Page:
(back) Subject: versets on the psalm-tones or the church modes? From: <quilisma@socal.rr.com> Date: Sun, 06 Jul 2003 18:30:52 -0700   Does anyone know of collections of SHORT versets based either on the psalm-tones and/or the church modes? My chanter is complaining of the long Psalms during communion, and I'd like to break them up, but with something better than just my noodling around in Mode iv (grin). I have seen things like this over the years; I think I even owned some at one point; but they're long-gone and I can't remember what they were, or who wrote them.   THANKS!   Cheers,   Bud      
(back) Subject: VERY LONG: SLC AGO convention, chapter 4 From: "Glenda" <gksjd85@direcway.com> Date: Sun, 06 Jul 2003 20:38:41 -0500   AN AMATEUR'S ORGAN PILGRIMAGE TO GOD'S COUNTRY   Chapter 4 - Wednesday, June 18   We assembled at the LDS Assembly Hall at Temple Square to again hear the competition winners. The Mormon pioneers had much shorter femurs than most of us convention attendees - I wanted an extra joint added to my thighs just to sit comfortably in the pews without destroying what was left of my knees.   WARNING: I am about to gush shamelessly. Chelsea Chen led the recital, with the Concerto in D minor after Vivaldi, BWV 596, and the Fugue in G major ("Jig"), BWV 577. Is "stunning" too strong a term to use here? I hope not. Her extensive piano training shone through in all the repeated notes and the tempo control - nothing old school here. She obviously enjoyed playing as evidenced by her body language. She is mature for 19 yoa, with a handle on technique, timing, registration, emotive qualities. Everyone gasped at the joyous romp also known as the Jig, perfectly executed with exceptional control. I think she will go far.   Next Aleksandr Kirillov played the Wondrous Love variations by Samuel Barber (a required piece for the competition); 2 Bach chorale preludes: Herr Gott, nun sei gepreiset, BWV 601, and Wer nur den lieben Gott lasst walten, BWV 642; and the Prelude and Fugue in A minor, BWV 543. He did a fine job throughout in a more reserved fashion than Chelsea; the "Herr Gott" seemed a bit wobbly. The "Wer nur" was strong, but he ended on a C# rather than an E in the middle voice. The A minor was superb, particularly the prelude, held to a moderate pace with only a subtle difference (but just enough) between the slurred and nonslurred (or is it unslurred?) measures.   We left for our respective workshops - I attended Joyce Jones' workshop on organ pedagogy. A Rodgers 3-manual Trillium was set up in the LDS Conference Center Theatre. She has produced a method book for pianists pressed into organ playing at church, and furthermore recommended the Roger David method book. When she asked for questions prior to the session, I wanted to ask her about performance anxiety, but someone in front of me asked instead about her recital dress the night before, and for ten minutes we were regaled over the provenance of that outfit. She is quite a character, but to see her feet, shod in gold shoes (another long explanation was provided regarding new shoes vs. stretched shoes and panty hose vs. not, etc.), in action is to behold a thing of beauty.   The noon recital at the Tabernacle was given by Heidi Alley. I sat about eight rows from the front center this time. Her program:   Concert Piece - Peeters Cantabile - Jongen Come, come, ye saints An old melody: Prelude on Waly Waly - Joyce Jones Prelude and Fugue on the Name of Alain - Durufle   This was the best tabernacle performance yet. The Concert Piece is actually the cadenza from Peeter's organ concerto, and is a lovely piece of freight train music. If ever I have the ambition and resources, I will learn this one. The Jongen was absolutely gorgeous; I'm surprised that I haven't heard it in recital before that I can recall. And she nailed the Durufle - I won't forget that for a long time.   Floating out of the Tabernacle, we met Ken Sybesma, David Krohne, and Pat Maimone for lunch, again at the Garden Restaurant. Although the food was fabulous, we did not have time to order a dessert before it was on to hear Richard Elliott at the Conference Center.   His program:   Mars, from The Planets - Holst Norwegian Rustic March - Grieg Come, come, ye saints An old melody: Be thou my vision - Elliott Variations on a Noel - Dupre   I must note several "bests" occurred here - it was the best yet performance at the Conference Center and the best rendition of "Come, come, ye saints" and of an old melody. Playing everything from memory, he made the room ring, and played impeccably, exhibiting the talent and experience he honed at the Wanamaker. The Dupre certainly produced no complaints - good registration. I was disappointed not to get my hands on a recording by him (I have found one in the OHS catalogue, and it will soon be mine, we hope).   After reviewing the outline for my workshop on the history of jazz (it looked way too basic even for me), I opted instead for the new music workshop.   Before proceeding further in my travelogue, I must tell you that one meets all kinds at a conference such as this. I was particularly irritated by two old farts complaining about the bus driver all the way to UofU. Even in Utah the convention centers need vending machines dispensing Prozac gum to such. During this workshop while a piece written by an African-American was showcased and I was writing down the title to look for it later, some woman behind me spouted off to her neighbor in the nastiest of tones that she didn't know why THAT piece was chosen - who would like that? There were people there that I was sure did not own a piece of Durufle or Dupre. However, I met some of the nicest organists and organ enthusiasts ever, from cardiologists, to list lurkers, to MoTab choir members, to cathedral organists, to the everyday Mormon, on a one-to-one basis. Before arriving I had vaguely hoped to pair off with some list members or other organists who would actually help educate me as to items such as registration as I witnessed the events. I am always eager to learn more and open to others' views. That did not occur, but the people with whom I was able to converse were just the tops.   An interesting and refreshing event occurred next in the program: we were treated to a concert of art songs by French romantic organists, performed by James Welch (organ and piano), Robin Hancock (piano) and Kathryn Hunter (soprano). Program:   L'Abeille (Elle Cabrol) - Widor: Aimons toujours (Victor Hugo) N'avez-vous point su les comprendre (S. de Beauregard) A toi (Victor Hugo) Ave Maria Allegro vivace (No. 4 from Six duos pour piano et harmonium) - Widor Chanson de Berger (Henry Gauthier-Villars) - Pierne: Provence (Ed. Guinand) La Brise (H. Passerieu) Scherzo (No. 5 from Six duos pour harmonium et piano, op. 8) - Saint-Saens Vogue, vogue la Galere (Bacarolle) (Jean Aicard) - Saint-Saens Ame Triste (Georges Docquois) - Saint Saens Final alla Schumann sur un noel languedocien, op. 83 - Guilmant Les Angelus, op. 57 (Jehan la Povre Moyne) - Vierne: Au matin, A midi, Au soir   I wonder if anyone has ever tried to transcribe the Ave Maria for organ - it was divine. The music was ravishingly done in a lavish ballroom now used for weekly services. The organ was a 1993 Casavant of 2 manuals, 45 ranks (no kidding), of electro-pneumatic action.   We again dined at the Garden Restaurant - Cynthia was hell-bound to indulge in dessert one more time there. If only the Mormons served coffee with it!   That evening found us again at the Tabernacle, this time with Thomas Murray presiding. He played:   Fugue in G minor, K. 401, with introduction - Mozart Six Canonic Studies - Schumann (3 before Elgar, 3 after) Severn Suite, op. 87 - Elgar Sonata Eroica, op. 94 - Jongen   The Mozart was unfinished, the introduction provided by George Thalban-Ball, and the conclusion by Maximilian Stadler (sp?), who also completed the Requiem. Dr. Murray posited that the reason much of Mozart's organ music has not surfaced was because (1) much of his work was improvisation, and (2) some organ work was found in generic piano or piano 4-hand collections (this was a piece that I have done on organ with another, out of a four-hands Mozart collection).   Murray chose distinctive registrations from opposite sides of the organ chambers for the voices in the Canonic Studies. He also transcribed the Severn Suite himself and played it picture perfect. He plays so well, but I don't generally enjoy his choice of programs. He did use scores, so got more notes right than Jones or Weaver.   He inserted a short piece that I've heard before, but couldn't recall - is there someone named Duvalet that wrote lyrical freight train music? My favorite of the evening was the Jongen - he stole my heart with that one. The glissando down the manual and finishing on the pedal was memorable - the very best Tom Murray I've heard ever! His encore was the simple Sicilienne by Paradies, sweetly played.   You know (those words generally preface one of my ramblings down my rapids of semiconsciousness, as opposed to "stream of consciousness"), the pedagogic field is a tough one, particularly when one teaches at the top of his/her field at a prestigious school. There is little room for maintaining the fire and ice in personal performance, because one has to always be a model for students, would-be students, and students' students, and to exemplify one's own gleanings at the hands of the teachers from whom one is trying to pass on the pedagogic "lineage" that is so important, particularly nowadays. Furthermore, one always has to be constantly publishing, discovering and performing obscure material, and/or transcribing orchestral music for organ, while keeping his/her own performance practice at recital level. Then there is the constant pressure for good students, ones who are tested and may be allowed to drink from the holy grail and learn the secrets of the masters, so that their and their succeeding generations are immortalized in the style of the performer. A good teacher must walk a fine line between insisting on the "right"/"my" way in reining in the wayward and stubborn pupil, and allowing a student to become more than a picture postcard cloned soundbite of the teacher (that used to be my complaint about Eastman grads - they all seemed to sound just alike). It is hard to succeed in this field, and we must and should admire those who do. And the Jongen showed us there was still excitement left in Murray's playing.   Don't worry - I'll probably talk about students tomorrow. Besides, it is the last day.   Glenda Sutton gksjd85@direcway.com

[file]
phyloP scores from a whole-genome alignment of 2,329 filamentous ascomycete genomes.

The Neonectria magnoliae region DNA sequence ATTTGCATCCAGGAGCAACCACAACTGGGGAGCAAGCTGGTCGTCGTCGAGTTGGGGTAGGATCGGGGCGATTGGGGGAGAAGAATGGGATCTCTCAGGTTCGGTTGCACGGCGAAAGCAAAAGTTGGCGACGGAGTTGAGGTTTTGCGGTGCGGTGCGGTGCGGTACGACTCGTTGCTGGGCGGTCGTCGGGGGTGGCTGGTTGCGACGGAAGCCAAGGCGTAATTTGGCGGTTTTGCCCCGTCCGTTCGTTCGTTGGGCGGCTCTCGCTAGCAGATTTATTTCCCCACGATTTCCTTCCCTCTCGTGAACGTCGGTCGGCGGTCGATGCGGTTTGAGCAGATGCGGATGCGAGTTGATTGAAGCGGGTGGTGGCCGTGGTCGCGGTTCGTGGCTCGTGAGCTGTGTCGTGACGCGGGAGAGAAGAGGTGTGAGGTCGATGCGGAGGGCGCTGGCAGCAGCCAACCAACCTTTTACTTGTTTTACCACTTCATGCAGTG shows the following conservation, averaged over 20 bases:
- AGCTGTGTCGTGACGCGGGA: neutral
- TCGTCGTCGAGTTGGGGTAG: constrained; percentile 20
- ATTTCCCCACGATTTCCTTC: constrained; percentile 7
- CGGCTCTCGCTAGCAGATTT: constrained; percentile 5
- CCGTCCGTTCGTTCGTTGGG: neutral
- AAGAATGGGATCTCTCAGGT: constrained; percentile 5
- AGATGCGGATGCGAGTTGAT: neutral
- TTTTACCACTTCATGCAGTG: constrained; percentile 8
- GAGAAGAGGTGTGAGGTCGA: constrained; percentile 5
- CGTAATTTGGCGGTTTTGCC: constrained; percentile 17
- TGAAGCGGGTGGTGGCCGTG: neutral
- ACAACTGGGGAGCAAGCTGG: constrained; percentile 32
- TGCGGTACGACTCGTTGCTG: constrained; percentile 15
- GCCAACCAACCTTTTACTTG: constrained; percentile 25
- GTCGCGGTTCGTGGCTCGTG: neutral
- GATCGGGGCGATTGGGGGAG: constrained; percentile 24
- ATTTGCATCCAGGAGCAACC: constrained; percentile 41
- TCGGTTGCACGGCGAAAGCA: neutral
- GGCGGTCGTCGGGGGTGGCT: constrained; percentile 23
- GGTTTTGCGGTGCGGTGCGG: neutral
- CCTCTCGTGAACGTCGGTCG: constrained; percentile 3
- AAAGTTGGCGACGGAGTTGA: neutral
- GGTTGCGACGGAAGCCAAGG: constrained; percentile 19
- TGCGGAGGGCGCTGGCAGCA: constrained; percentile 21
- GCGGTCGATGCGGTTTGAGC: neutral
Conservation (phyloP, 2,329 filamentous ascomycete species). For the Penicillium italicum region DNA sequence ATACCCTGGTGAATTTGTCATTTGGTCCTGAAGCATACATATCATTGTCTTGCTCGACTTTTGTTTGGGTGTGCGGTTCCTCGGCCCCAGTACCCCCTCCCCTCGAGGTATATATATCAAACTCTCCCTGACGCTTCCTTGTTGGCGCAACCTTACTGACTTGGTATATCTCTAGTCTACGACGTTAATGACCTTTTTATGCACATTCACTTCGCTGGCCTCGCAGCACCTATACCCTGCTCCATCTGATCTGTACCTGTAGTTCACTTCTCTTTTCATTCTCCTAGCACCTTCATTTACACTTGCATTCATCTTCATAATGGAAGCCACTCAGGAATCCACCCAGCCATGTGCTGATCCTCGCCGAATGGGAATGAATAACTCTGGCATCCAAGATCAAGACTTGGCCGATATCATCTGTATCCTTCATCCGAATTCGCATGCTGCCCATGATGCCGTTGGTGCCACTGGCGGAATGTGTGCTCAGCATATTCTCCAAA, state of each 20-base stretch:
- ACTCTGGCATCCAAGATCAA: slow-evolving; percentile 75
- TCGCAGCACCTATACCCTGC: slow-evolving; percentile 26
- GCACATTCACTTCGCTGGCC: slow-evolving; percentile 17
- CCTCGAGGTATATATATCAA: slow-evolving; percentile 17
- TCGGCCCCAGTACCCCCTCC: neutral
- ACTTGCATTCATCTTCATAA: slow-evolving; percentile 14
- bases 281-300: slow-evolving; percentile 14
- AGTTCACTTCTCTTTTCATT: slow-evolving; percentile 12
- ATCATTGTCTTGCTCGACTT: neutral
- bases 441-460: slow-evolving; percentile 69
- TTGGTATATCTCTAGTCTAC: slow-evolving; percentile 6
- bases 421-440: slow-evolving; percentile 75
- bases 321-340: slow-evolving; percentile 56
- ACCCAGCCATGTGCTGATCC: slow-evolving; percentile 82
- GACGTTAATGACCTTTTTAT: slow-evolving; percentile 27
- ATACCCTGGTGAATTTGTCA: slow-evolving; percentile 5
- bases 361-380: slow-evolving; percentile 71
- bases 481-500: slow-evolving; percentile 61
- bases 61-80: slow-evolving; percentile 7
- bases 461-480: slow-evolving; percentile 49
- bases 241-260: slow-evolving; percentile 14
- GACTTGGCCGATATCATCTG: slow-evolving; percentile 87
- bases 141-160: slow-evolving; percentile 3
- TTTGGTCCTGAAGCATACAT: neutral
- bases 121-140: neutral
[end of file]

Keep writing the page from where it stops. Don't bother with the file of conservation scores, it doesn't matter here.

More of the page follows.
(back) Subject: Thanks, OHS From: "Glenda" <gksjd85@direcway.com> Date: Sun, 06 Jul 2003 20:45:27 -0500   I am always thrilled when the OHS Annual Convention Handbook comes out - while not as good as being there, it is so interesting and full of information about the performers, program, organ and building. I think this year's handbook beats them all! Thanks, OHS.   Glenda Sutton gksjd85@direcway.com          
(back) Subject: Swedish composers From: "Josiah Armes" <solideogloria87@earthlink.net> Date: Sun, 06 Jul 2003 21:56:06 -0400   The list has been very helpful to me. I am also considering getting some Swedish sheet music.   What are some good Baroque composers from Sweden or Denmark?   SDG, Josiah